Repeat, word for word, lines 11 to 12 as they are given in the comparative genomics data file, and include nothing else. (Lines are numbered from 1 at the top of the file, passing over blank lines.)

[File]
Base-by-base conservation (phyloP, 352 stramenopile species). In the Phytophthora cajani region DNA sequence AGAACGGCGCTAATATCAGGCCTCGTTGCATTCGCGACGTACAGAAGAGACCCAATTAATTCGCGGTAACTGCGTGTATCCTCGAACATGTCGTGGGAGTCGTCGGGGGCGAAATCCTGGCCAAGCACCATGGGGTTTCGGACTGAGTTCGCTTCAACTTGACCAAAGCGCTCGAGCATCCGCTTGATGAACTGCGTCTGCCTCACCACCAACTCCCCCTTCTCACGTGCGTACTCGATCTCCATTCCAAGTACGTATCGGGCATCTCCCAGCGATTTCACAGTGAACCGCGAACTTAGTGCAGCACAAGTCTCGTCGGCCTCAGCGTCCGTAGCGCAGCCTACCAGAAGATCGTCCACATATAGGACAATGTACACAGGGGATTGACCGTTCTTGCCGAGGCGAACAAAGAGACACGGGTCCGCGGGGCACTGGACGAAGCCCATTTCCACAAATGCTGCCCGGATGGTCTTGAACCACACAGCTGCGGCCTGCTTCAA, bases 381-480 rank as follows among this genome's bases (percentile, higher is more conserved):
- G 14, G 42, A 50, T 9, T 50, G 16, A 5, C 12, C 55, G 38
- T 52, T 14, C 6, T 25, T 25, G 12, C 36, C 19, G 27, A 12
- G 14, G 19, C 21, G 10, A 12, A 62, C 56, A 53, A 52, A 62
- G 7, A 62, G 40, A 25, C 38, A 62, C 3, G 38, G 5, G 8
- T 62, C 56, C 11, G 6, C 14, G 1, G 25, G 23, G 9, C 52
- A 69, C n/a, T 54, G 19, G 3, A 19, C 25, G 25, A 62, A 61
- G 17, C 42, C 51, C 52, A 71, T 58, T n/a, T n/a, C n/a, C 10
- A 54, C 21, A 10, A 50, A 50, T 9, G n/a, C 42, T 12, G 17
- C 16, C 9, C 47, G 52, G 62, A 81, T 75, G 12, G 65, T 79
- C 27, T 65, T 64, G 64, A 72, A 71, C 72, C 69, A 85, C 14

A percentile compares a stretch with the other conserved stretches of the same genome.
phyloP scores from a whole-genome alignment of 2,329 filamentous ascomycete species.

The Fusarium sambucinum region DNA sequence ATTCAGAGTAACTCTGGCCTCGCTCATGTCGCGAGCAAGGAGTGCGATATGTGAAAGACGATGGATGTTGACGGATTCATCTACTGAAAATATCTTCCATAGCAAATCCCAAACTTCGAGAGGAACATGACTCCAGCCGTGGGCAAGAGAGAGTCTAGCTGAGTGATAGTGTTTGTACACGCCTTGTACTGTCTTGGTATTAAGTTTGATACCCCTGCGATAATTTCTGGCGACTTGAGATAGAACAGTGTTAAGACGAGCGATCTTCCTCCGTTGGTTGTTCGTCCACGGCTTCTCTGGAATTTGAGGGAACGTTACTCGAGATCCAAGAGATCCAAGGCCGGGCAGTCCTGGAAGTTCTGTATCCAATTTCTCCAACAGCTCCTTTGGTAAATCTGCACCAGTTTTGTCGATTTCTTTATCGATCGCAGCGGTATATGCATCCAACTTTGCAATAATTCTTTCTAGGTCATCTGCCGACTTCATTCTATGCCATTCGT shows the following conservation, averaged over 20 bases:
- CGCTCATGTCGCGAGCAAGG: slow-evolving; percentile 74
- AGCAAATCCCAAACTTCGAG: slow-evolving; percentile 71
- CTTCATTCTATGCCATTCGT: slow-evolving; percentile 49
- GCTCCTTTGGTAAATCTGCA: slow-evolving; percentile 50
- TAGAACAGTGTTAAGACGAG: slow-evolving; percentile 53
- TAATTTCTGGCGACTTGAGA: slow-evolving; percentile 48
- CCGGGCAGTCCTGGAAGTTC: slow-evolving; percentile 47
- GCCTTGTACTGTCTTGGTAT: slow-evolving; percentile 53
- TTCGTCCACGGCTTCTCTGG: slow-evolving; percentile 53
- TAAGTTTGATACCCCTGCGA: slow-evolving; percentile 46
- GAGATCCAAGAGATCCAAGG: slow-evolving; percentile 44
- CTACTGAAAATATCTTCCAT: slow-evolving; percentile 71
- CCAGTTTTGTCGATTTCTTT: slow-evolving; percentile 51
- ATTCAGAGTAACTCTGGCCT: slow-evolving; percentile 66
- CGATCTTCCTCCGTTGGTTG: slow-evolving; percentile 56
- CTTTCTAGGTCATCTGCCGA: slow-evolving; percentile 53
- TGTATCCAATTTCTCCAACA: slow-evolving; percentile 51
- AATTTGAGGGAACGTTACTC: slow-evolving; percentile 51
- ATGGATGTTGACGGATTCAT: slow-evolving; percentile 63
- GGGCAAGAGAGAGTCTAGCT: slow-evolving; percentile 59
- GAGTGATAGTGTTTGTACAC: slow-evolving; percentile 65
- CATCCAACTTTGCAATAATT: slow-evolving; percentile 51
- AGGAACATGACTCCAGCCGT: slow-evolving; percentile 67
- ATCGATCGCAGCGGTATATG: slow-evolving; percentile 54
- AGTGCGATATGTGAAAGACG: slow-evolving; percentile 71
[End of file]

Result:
- C 27, T 65, T 64, G 64, A 72, A 71, C 72, C 69, A 85, C 14

A percentile compares a stretch with the other conserved stretches of the same genome.